Kill the Beast: Director’s Cut

“Kill the Beast? I’ve heard they’re very bold.” This is a company that always know how to deliver an entertaining show, even if it contains demonic possession and people vomiting up kitchenware. Expect laughs, gasps, and a lot of wig changes as this Fringe favourite take on Hollywood horror.

Working on the final scene of their movie, the cast of ‘Rosemary’s Baby’ are struggling with depleting production funds, disappearing props, and the mysterious death of their former leading lady. As they rush to the end, things start to go awry and it becomes apparent that the flickering lightbulbs and bleeding walls aren’t just the techies messing around.

The audience are both in stitches and on tenterhooks as the atmosphere of the show swings as manically as a chimpanzee from comic satire to genuine spooks. While the story does seem to stumble towards its end, the overall production is a satisfying spectacular of stage craft. For all its silliness, ‘Director’s Cut’ is performed with boundless energy; the cast are so adept at quick costume and voice changes that it’s hard to believe that there are only ever four people in the show (perhaps clones are involved). The performances are as tight as lyrca and with fatally, infectiously catchy songs throughout. It’s a show to get your foot tapping and hand reaching slowly for a crucifix.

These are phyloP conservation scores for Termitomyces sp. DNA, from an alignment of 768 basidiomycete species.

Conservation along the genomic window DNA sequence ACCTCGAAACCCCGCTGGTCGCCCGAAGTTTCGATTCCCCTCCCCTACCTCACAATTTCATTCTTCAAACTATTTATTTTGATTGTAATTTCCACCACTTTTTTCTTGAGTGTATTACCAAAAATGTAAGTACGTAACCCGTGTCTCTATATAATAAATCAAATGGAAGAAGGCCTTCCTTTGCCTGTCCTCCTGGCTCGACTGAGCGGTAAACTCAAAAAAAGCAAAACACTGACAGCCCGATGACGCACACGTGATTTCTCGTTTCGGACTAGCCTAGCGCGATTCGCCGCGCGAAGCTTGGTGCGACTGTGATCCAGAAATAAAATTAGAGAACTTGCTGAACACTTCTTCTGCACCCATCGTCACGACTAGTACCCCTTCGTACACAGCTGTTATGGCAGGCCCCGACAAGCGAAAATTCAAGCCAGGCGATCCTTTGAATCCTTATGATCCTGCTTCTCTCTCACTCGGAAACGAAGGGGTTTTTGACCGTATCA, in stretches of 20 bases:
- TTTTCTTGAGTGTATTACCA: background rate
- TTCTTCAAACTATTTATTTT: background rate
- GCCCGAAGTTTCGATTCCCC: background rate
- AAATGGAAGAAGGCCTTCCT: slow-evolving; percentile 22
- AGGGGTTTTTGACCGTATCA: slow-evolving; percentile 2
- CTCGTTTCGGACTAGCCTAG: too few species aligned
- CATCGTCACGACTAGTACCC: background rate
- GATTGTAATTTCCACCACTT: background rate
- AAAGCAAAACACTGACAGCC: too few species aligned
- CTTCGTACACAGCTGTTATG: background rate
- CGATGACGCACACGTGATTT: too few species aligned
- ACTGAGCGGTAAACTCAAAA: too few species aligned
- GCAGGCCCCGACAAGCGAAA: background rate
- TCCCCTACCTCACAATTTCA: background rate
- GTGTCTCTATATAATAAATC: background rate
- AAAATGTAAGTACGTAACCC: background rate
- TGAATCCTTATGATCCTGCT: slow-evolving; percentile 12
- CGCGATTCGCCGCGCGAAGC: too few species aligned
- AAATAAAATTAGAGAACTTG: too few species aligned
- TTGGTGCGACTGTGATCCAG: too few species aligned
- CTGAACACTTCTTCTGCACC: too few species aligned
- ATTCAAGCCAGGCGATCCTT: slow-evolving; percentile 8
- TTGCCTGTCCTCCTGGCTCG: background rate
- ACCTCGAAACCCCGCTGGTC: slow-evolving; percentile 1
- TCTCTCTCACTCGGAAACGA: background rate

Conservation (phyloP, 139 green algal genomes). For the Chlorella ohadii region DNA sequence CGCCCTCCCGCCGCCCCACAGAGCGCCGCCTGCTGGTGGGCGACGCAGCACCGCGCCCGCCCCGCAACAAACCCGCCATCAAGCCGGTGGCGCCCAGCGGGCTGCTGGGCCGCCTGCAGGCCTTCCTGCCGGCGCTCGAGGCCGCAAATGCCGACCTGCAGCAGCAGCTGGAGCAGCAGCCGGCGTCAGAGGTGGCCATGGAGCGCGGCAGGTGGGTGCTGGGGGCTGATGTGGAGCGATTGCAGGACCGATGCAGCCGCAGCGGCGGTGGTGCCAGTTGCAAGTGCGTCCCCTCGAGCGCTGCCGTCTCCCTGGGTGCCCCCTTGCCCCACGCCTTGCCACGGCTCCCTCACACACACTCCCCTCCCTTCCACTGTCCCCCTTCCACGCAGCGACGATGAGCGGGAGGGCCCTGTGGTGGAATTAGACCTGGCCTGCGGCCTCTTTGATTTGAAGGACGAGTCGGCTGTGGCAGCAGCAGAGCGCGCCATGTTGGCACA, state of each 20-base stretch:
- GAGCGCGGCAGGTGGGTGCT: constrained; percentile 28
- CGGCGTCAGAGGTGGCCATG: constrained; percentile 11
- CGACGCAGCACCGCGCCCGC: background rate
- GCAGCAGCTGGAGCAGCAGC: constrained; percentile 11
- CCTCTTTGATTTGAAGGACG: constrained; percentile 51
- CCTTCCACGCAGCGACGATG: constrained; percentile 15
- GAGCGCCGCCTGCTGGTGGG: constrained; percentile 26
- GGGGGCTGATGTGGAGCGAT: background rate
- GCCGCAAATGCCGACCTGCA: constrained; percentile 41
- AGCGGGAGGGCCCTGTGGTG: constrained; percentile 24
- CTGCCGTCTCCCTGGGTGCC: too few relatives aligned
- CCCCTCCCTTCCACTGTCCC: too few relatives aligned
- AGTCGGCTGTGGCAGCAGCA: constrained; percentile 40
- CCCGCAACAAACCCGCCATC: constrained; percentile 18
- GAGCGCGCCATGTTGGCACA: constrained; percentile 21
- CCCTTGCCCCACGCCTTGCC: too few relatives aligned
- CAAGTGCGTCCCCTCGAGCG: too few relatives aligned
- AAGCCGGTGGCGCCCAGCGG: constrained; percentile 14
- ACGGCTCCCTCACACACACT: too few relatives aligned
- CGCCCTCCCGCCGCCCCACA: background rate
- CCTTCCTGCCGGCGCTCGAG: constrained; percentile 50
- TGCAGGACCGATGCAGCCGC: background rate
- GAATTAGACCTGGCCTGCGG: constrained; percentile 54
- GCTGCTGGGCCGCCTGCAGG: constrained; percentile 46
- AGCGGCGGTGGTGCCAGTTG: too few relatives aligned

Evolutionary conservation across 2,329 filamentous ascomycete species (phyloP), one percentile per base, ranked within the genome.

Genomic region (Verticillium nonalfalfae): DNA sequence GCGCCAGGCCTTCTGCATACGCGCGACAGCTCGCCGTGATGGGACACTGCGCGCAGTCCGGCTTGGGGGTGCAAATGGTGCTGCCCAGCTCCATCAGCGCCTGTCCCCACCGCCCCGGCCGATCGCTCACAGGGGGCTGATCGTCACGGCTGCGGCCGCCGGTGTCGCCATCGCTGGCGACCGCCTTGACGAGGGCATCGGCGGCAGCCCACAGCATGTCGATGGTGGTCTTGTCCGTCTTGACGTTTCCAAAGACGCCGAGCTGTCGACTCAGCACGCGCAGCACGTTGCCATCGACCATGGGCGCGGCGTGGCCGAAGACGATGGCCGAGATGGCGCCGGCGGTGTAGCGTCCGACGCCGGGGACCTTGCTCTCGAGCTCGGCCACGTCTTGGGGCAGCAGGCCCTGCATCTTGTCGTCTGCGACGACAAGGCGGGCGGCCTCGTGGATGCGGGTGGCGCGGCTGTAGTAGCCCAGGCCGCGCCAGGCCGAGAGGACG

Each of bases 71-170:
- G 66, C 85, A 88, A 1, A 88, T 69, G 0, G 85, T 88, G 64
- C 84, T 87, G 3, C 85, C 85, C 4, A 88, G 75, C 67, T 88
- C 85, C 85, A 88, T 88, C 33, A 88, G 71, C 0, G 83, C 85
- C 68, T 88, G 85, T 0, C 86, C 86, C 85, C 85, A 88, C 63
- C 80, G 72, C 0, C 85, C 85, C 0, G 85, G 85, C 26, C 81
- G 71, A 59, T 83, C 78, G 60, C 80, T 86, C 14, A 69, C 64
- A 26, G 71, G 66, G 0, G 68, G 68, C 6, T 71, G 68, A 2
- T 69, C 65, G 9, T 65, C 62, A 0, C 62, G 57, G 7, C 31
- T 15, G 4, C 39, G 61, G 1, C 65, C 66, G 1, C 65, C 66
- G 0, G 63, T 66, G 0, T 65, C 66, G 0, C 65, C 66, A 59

The use of multimedia aspects, such as screens, allowing the audience to simultaneously watch what happens onstage and backstage, is genius. It not only opens up more avenues for comedy but is also a great diversion tactic as a lot of the prop humour and horror on stage relies on the sleight of hand of the actors. With all the swapping and swiping it is impossible to keep tabs on everything happening at once – and I tried. In the end, it’s best to just sit back and let yourself be dazzled by the sensational talent on display.

Grab your scrubbing sponges and totally legitimate filmmaking award, ‘Director’s Cut’ is a must-see!

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Zoe Robertson

Literature student at The University of Edinburgh - interested in new writing and voices.

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